When El Paso post-hardcore outfit Sparta went on hiatus after their third record, Threes, in 2006 they told fans the band was just napping.
But the Rip Van Winkle explanation began to seem like a euphemism as the years rolled on — until they suddenly released a new single called "Chemical Feel" last May. Instagram photos depicting the inside of a studio, along with teaser tweets, and one-off shows soon followed.
"I think everybody needed a minute to do something different," says singer/guitarist Jim Ward from his Texas home after finishing up some dishes on a recent afternoon. "There were some kids born, some businesses started, other bands started. Everybody (had) a big change of pace."
One of his other ventures (besides alt-country solo project Sleepercar) was purchasing and revamping a 1,300 person-capacity concert venue with some friends, a move that wound up being the catalyst to Sparta's reunion. "I said, 'Hey, I want to play here with you guys.' Then everybody came to El Paso and we practiced for that show and decided, 'Let's make a record,'" he says.
Hoping to capture a pure, raw sound, Ward proposed an unusual approach to songwriting: they would spend a maximum of six days writing and recording music in a format that they couldn't go back and change. If a riff, beat or melody was immediately pleasing, they ran with it and didn't look back.
"We wanted to make something really guttural," Ward says. "We wanted to see what felt good immediately. If it didn't feel good, we would move on to the next concept."
The group holed up in an El Paso recording studio that had been shuttered for years but remained untouched inside, and emerged with 12 songs. Wards says, "90 per cent of the music is done," though he's currently labouring over lyrics.
"I'm finding it hard writing the lyrics in the same manner," he says. "I'm spending a lot of time working on the broad concept of each song and going in and writing a tremendous amount of words so I can go back and piece together what will be a more pure version. That's what we're after: purity."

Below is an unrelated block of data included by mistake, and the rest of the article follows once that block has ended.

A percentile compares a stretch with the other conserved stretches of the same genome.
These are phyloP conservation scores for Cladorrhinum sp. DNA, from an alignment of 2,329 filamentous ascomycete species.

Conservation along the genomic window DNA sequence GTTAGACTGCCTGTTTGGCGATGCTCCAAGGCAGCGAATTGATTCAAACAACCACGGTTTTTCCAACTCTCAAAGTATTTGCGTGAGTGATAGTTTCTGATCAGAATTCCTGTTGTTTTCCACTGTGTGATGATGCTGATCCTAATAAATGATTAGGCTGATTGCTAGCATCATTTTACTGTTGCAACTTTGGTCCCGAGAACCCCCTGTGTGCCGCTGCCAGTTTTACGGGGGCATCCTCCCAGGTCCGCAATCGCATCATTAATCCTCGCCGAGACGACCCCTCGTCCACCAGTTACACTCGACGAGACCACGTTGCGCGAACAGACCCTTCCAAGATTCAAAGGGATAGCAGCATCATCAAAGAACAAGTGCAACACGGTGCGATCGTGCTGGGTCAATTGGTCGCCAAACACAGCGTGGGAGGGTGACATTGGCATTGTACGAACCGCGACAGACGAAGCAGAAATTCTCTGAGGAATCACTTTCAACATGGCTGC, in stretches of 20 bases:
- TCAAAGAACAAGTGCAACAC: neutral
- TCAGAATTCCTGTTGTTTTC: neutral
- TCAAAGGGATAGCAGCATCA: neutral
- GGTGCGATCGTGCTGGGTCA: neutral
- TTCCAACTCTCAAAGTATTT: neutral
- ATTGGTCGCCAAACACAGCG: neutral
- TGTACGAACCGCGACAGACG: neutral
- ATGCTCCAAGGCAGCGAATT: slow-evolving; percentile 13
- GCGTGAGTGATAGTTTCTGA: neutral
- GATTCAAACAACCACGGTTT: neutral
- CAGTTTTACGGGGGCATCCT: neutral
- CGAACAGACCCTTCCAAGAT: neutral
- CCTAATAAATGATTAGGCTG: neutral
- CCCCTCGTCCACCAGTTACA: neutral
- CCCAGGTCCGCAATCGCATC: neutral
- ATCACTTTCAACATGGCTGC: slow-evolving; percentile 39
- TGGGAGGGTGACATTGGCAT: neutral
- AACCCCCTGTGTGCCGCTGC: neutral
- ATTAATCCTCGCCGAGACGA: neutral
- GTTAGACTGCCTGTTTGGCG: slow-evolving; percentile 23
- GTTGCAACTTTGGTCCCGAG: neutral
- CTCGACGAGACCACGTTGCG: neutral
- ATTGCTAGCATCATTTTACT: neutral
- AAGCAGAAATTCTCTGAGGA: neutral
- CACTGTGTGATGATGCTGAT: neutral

Veterans of music making, Sparta formed in 2001 from the ashes of seminal post-hardcore act At the Drive-In (who also reunited for a string of shows last year) and released three LPs until pressure and control from their record label got to be too much. "I'll never again sit in an office and have someone tell me what they think I should do," Ward says. "It takes a lot of angry days to find out what's making you angry... I don't want to be in L.A. I don't want to be on a big label. I know after all these years what I don't want."
To that end, the band is discussing options for releasing the forthcoming album. As Ward says, the music industry is a much different place than it was in 2006. "The fact is we can do whatever we went because it will be on our terms," he says. "Nobody is going to say no if we want to release this in a plywood box. People can say, 'That's crazy. You're not going to make money,' but we're not going to scale back a concept or idea to make money."
They're also not going to sacrifice their lives for touring. Though Ward says they will tour to support the release, it just might not be as extensive or continuous as it has been in the past. For now, the band will kick off a short Canadian tour in Whistler at Dusty's Feb. 20.
Although the Texan is familiar with the Great White North in the throes of winter (his wife is part Canadian and the band recorded their first album during a Vancouver winter), he says they deliberately chose the dates. "I prefer to work smarter than more," he says. "Which is why we chose to go to Canada in February when no one else wants to go there... We want to stay musically fit. We could do 10 shows in El Paso if we wanted to, but that's not as fun to me as going to play something different somewhere it might be appreciated."
One thing is certain: this time around there will be no Sparta sightings on Whistler Blackcomb. Last time the group passed through Whistler half the members decided to hit the slopes before their show. "Basically all of them came back beat up because they're not in shape enough and not in practice enough to go. Keeley (Davis, guitarist) hurt his shoulder pretty bad," Ward says.
When he asked this time if anyone wanted to shred: "Everyone said, 'No. Don't mess up the tour before we play a show.'"